By Paul Slovic
The concept that of danger is an outgrowth of our society's nice challenge approximately dealing with the hazards of contemporary existence. The notion of probability brings jointly the paintings of Paul Slovic, one of many world's best analysts of threat, danger conception and threat administration, to envision the space among professional perspectives of danger and public perceptions. Ordered chronologically, it permits the reader to determine the evolution of our realizing of such perceptions, from early reports selecting public misconceptions of danger to fresh paintings that acknowledges the significance and legitimacy of fairness, belief, strength and different value-laden matters underlying public quandary.
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Worldviews According to Dake (1991; 1992) worldviews, defined as general attitudes toward the world and its social organization, are ‘orienting dispositions’, serving to guide people’s responses in complex situations. As such, they were found by Dake and others to be instrumental in determining people’s risk attitudes and perceptions. Our studies extended and confirmed Dake’s observations. A national survey analyzed by Peters and Slovic (1996) and reported in Chapter 25 found that people holding an egalitarian preference for wealth and power to be distributed equally in society had higher perceived risk for a wide range of hazards and were particularly concerned about nuclear power.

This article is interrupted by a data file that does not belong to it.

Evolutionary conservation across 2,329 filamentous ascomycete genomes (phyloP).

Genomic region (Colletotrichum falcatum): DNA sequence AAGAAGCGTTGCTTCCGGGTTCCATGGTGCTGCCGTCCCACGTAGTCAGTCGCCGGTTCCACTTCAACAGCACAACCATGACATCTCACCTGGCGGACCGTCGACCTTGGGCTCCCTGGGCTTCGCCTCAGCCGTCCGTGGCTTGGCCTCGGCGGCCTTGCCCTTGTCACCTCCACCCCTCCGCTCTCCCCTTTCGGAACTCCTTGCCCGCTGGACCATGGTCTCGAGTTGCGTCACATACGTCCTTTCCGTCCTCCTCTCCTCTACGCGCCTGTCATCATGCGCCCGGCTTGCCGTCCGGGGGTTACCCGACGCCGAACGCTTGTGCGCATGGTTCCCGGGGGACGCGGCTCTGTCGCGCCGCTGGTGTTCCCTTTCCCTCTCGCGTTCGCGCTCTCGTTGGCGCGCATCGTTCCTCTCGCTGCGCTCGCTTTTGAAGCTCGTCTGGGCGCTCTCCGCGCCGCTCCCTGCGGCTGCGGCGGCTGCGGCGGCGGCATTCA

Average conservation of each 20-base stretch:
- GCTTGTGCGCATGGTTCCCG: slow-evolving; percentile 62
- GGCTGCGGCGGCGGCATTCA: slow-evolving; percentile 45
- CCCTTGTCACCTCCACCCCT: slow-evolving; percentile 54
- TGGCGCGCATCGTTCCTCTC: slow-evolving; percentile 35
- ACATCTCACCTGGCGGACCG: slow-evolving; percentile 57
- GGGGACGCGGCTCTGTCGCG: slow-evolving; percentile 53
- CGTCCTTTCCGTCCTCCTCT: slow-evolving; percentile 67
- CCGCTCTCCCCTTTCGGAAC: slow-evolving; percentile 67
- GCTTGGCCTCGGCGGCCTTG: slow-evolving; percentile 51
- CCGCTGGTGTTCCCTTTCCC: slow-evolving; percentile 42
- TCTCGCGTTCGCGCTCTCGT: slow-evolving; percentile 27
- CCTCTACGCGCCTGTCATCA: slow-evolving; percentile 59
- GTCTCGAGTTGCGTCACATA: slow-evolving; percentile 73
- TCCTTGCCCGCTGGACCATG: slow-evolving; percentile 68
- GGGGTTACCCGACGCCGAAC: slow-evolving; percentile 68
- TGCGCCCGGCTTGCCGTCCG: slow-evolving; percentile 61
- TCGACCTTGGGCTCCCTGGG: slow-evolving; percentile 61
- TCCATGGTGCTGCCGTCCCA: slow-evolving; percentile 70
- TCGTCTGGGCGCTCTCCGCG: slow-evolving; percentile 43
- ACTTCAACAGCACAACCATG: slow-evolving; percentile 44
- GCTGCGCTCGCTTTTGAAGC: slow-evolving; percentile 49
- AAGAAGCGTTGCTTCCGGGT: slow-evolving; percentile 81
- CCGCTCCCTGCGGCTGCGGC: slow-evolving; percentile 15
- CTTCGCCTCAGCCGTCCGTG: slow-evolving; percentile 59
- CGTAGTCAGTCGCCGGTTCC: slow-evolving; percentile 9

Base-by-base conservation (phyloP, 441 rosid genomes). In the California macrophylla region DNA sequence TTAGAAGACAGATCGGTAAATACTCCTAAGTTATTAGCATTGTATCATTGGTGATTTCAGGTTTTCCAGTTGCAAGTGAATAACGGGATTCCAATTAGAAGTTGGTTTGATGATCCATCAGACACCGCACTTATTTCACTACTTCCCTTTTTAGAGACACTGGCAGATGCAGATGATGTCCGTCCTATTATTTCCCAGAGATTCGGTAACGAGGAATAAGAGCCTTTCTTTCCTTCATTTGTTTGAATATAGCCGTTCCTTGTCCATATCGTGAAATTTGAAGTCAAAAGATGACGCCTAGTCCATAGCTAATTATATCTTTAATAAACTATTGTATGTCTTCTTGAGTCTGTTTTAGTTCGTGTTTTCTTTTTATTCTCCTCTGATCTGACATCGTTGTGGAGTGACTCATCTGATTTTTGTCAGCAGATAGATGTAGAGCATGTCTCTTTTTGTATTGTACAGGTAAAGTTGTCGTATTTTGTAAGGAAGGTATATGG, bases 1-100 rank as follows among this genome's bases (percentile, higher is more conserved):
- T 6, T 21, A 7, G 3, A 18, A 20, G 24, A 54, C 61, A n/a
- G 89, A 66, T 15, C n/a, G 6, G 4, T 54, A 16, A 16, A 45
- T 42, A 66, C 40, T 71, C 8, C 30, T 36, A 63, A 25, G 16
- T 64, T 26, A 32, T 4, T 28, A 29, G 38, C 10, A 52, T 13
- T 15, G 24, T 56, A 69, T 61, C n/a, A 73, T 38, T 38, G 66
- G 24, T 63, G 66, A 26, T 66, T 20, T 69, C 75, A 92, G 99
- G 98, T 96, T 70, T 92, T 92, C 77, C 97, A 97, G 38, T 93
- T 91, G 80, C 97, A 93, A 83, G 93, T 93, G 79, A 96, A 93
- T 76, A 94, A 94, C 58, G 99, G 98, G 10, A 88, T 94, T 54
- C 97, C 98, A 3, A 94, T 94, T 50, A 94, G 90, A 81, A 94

The psychological principles and data will be reviewed, followed by speculations about the relevance of this work for understanding adjustment to natural hazards. Wherever possible, evidence from field surveys of human response to natural hazards will be presented to further highlight the relevance and generality of these phenomena. The description of research on information processing is organized around several basic issues of concern to a decision-maker. First, he wonders what will happen or how likely it is to happen, and his use of information to answer these questions involves him in probabilistic tasks such as inference, prediction, probability estimation and diagnosis.
For an alternative view, the reader is encouraged to examine the work of Earle and Cvetkovich (1995). Page Intentionally Left Blank 1 Decision Processes, Rationality and Adjustment to Natural Hazards Paul Slovic, Howard Kunreuther and Gilbert F White The distress and disruption caused by extreme natural events has stimulated considerable interest in understanding and improving the decision-making processes that determine a manager’s adjustment to natural hazards. Technological solutions to the problem of coping with hazards have typically been justified by a computation of benefits and costs that assume the people involved will behave in what the policy-maker considers to be an economically rational way.